A first-time gluer

Family Matters

March 07, 2004|By Stephanie Shapiro | Stephanie Shapiro,Sun Staff

It was time to face my fear and pick up a glue gun. The name itself was troubling enough for someone who didn't dare light a match until an embarrassingly advanced age. And all the glue-gun fans I know have spoken of the burns they had received while wielding this handy tool.

I didn't want to get burned.

But how can you write about a glue gun without trying it? Leafing through Wild With a Glue Gun: Getting Together With Crafty Friends, by Kitty Harmon and Christine Stickler (North Light, $19.99, 2004), I found the por-table shrine project. Manageable and fun to do, the project called for fastening trinkets and memorabilia into a tiny but meaningful tableau. Best of all, I was the proud owner of several empty Altoids tins, the ideal receptacle for such shrines. I gathered charms, sea-shells, photographs, match boxes, beads and glass aquarium stones and thought about themes: My children, my travels, my love of watery realms.

The night before I planned to build my shrines, I sprayed two Altoids boxes with several coats of textured gold paint. That morning, I sprayed them again. That night, I let the possibilities flow.

An inspiration struck for honoring my son Henry. His name means "house ruler," and he always likes to remind us of that fact. So I fashioned a tin-foil crown that I would stud with little colored stones.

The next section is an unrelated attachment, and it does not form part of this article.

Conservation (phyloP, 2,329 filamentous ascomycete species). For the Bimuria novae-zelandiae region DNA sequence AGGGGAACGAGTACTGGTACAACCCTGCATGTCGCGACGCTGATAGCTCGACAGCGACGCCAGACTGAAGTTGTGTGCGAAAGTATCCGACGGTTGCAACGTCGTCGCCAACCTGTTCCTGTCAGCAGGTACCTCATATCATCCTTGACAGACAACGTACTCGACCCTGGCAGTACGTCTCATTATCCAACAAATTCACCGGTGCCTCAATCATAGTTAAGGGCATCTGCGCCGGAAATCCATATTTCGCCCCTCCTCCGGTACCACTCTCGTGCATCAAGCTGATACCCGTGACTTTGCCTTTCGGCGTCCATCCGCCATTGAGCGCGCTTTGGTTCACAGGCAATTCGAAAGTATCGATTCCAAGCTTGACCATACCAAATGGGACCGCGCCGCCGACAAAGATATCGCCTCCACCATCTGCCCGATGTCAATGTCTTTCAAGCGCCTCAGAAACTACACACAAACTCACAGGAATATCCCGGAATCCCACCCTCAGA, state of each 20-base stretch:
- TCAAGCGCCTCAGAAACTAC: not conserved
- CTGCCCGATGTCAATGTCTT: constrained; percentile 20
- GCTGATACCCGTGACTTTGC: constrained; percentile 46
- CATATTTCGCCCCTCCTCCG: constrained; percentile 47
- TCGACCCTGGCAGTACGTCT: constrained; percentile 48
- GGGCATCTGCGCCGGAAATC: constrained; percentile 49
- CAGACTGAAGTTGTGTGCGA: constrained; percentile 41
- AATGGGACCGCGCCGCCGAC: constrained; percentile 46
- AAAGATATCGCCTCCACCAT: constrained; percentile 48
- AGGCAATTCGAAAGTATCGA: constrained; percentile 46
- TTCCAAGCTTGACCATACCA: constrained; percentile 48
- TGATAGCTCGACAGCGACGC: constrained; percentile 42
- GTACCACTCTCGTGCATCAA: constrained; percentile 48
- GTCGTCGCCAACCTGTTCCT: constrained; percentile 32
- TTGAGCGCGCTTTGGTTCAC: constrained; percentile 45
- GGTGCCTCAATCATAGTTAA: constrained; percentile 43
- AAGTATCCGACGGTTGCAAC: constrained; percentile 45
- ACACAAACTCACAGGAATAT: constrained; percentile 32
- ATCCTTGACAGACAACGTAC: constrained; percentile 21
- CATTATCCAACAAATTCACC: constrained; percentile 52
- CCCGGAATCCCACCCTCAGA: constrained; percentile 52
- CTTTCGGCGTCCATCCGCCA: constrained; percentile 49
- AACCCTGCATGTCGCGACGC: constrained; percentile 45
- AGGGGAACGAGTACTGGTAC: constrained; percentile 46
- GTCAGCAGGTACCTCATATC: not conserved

It was time to plug in my high-temp Adhesive Technologies glue gun. I inserted the glue stick, waited a minute and pulled the trigger. Hot, clear glue came out.

I fastened the ersatz gems onto Henry's crown. The glue quickly hardened. Now it was time to glue Henry's photo into the Altoids box. No problem, although I could feel the glue's heat as I pressed his photo into the box. Then came the crown and all sorts of items that exemplify my 12-year-old. He liked it!

Before long, I wasn't stressing about the glue. I was eager to do another shrine. This one was an ode to a trip to Japan.

It didn't take long to handle the gun more nimbly. I was still mindful of the hot glue, but fear no longer vied with the urge to create.

I even got burned slightly once or twice and simply shrugged. I was now one of an enormous confederacy of glue-gun toting crafters, bursting with ideas and boasting the scars to prove it.

Suggestions for glue-gun use

* To avoid glue burns, plunge fingers in ice water before trying to stick things together.

* If possible, handle objects that you plan to glue with tweezers, toothpicks or chopsticks.

* Supervise children who are using glue guns.

* There are glue-gun sticks for wood, glass, fabric, jewelry and other surfaces. Choose accordingly.

* Glue-gun bonds work best for decorative projects, when long-term tensile strength is not required.

* Smooth, non-porous surfaces are the hardest to bond. Clean surface; sand it if possible.

* Never force glue through your glue gun. It will damage the trigger and feed mechanism.

* Avoid creating glue strings by pulling away from a drop of glue with a little twist.

* To eliminate glue strings on a project, blow-dry it on a low setting. The strings will start to disappear.

* When finished using your glue gun, let it cool, and clean the excess glue from the tip with a used fabric softener sheet.

Tips compiled from the Hobby Industry Association, Christine Stickler and her Seattle crafting circle, Adhesive Technologies and Aleene's craft supply company.

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